And what precisely does “mixed” mean? Skin color? Blood quantum? What? And whose purpose does it serve for us as Black folk to obsess about the question of color instead of issues of our survival and the well-being of all our children? The vast majority of people of African descent in the U.S. are mixed no matter our color. And quiet as it’s kept so are many of the so-called “White” people in the U.S., which may explain why whiteness is so fragile that “one drop of Black blood” can eradicate it. Which seems to mean a lot of “White people” by their own racist definition are not White despite their exercise of white skin privilege.
This discussion reminds me of a conversation eight years earlier in which my friend Virginia said what was missing in the impassioned rhetoric about white supremacy was the fact that Black people “often believe in, have internalized, and perpetuate our inferiority.” We, both darker women, had a candid and rather heated discussion about “colorism” and its prevalence in our community.
Though lighter, Virginia’s treatment at the hands of friends and relatives was vicious and her wounds were deep. For the most part, my family was not given to disrespecting people because of skin color. My family valued its dark members as much as—and sometimes more than--its lighter members. My mother and her siblings span the range from dusky rose to berry black, and she falls somewhere in the middle. My father was very dark, and my brother and I a “nice sweet chocolate.” Virginia and I clashed, but agreed on several things:
- Geographical place and time can influence one’s experience of white supremacy (Virginia is southern born and 10 years my senior. I was born in California.)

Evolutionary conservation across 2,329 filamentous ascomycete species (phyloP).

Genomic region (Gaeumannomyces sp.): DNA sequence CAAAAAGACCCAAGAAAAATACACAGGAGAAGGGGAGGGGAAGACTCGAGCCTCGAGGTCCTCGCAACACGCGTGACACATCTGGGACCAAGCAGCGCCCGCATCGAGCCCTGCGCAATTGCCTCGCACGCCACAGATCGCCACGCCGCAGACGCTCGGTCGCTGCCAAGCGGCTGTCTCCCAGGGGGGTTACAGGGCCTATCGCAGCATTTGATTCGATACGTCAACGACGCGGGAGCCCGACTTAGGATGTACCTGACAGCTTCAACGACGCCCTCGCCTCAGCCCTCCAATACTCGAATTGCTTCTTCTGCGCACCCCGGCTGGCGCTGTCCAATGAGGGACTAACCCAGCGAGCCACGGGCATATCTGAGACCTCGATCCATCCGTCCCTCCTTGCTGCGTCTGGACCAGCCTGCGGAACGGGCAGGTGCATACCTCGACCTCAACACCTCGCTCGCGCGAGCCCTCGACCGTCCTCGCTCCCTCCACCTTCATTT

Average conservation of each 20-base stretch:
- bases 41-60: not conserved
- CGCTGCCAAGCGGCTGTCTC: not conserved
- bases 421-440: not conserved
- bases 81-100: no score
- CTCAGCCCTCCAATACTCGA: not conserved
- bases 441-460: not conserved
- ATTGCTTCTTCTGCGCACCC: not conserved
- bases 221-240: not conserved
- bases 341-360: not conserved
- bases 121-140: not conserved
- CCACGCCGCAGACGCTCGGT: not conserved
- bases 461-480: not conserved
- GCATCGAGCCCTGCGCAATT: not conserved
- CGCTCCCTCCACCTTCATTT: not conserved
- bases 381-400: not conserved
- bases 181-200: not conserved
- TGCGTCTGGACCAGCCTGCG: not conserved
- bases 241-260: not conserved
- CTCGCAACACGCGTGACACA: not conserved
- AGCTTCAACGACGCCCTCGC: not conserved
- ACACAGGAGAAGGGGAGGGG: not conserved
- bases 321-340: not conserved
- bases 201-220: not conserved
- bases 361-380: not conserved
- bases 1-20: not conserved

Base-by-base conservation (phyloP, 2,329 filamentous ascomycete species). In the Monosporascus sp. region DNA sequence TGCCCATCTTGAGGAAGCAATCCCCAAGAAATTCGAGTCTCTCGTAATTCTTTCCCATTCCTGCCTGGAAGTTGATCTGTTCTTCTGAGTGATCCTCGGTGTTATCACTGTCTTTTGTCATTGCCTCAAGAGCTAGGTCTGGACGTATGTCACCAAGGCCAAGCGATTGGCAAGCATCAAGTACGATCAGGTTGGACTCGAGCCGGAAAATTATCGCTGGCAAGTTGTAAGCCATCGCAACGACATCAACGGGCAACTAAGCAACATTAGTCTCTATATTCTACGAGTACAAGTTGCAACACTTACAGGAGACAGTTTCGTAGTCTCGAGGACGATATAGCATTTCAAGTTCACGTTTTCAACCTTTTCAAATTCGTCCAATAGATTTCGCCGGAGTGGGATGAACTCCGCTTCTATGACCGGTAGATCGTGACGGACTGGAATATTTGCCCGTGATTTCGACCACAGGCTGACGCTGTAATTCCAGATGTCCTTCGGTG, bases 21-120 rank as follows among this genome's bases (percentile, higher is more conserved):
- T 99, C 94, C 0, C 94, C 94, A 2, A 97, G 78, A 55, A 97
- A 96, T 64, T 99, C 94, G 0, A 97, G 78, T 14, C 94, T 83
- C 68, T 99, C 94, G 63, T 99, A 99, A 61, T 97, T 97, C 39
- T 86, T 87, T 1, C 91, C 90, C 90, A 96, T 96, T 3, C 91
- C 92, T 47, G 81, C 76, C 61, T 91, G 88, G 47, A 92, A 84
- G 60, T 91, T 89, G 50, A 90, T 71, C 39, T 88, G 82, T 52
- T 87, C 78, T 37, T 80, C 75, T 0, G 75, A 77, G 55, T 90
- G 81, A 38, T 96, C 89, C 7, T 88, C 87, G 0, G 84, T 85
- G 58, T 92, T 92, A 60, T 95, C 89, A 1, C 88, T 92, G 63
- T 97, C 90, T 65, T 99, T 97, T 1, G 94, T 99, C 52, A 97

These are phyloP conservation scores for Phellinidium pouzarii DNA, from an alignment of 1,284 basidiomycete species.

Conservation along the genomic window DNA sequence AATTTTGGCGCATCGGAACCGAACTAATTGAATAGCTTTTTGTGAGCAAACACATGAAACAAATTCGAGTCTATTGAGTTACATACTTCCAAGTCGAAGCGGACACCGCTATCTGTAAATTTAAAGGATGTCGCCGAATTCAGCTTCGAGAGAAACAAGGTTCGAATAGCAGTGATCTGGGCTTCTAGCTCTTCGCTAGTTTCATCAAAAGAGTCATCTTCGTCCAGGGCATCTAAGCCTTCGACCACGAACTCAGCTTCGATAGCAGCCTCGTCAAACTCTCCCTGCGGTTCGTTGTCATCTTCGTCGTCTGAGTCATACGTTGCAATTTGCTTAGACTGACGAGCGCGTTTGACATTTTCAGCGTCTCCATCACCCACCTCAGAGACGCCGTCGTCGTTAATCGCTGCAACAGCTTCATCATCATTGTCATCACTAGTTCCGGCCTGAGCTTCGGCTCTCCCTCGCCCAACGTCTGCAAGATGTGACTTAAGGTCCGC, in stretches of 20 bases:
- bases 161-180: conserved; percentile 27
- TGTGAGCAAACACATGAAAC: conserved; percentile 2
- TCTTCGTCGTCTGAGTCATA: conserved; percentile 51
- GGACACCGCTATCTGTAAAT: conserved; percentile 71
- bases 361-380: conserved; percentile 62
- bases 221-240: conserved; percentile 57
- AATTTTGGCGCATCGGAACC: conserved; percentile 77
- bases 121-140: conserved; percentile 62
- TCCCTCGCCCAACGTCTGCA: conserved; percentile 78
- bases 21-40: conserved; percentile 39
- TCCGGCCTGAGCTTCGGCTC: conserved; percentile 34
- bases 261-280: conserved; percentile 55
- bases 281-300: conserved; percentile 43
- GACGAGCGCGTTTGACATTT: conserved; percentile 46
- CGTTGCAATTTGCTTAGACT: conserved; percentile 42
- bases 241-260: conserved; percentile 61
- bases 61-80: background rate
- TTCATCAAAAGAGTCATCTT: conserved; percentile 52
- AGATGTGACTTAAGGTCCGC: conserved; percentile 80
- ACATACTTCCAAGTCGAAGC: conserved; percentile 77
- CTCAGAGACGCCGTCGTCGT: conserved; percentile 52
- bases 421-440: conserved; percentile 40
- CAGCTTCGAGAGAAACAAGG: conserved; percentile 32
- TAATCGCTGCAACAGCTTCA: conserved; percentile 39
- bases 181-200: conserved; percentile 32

- Colorism taints every ethnic group in this country.
- Colorism cuts in both directions light to dark and back again.
Many of us accept the argument that people of color have more in common with the Europeans who colonized, captured, conquered, and commodified us than with one another.
Even Euro-Americans ascribe greater value to blond and blue-eyed northern Europeans than darker southern Europeans. And most importantly, we believe that without the lessons learned as enslaved and or oppressed people, we would not carry the “soul wound” of colorism from generation to generation.
However unwillingly, we have internalized the thinking of a culture that rewards those who distance themselves from their ancestral roots, original languages, native foods, family names, spiritual traditions, ancient epistemologies, and personal truths in order to become “American.”
We have, “despite much passionate rhetoric” to the contrary, adapted, but not well. Many of us accept the argument that people of color have more in common with the Europeans who colonized, captured, conquered, and commodified us than with one another. Why? Because of our place of origin, our first language or the color of our skin?
Let’s face it, unlike immigrants from Europe, persons of color will never be accepted into the “circle of whiteness,” but we can be accepted into the outer perimeter of “lightness” and “rightness.” (Not to mention incredible uptightness) Ways of being must be eradicated, patterns and speech modified, associations adjusted. Our basic humanity can be recognized, bur under the right circumstances.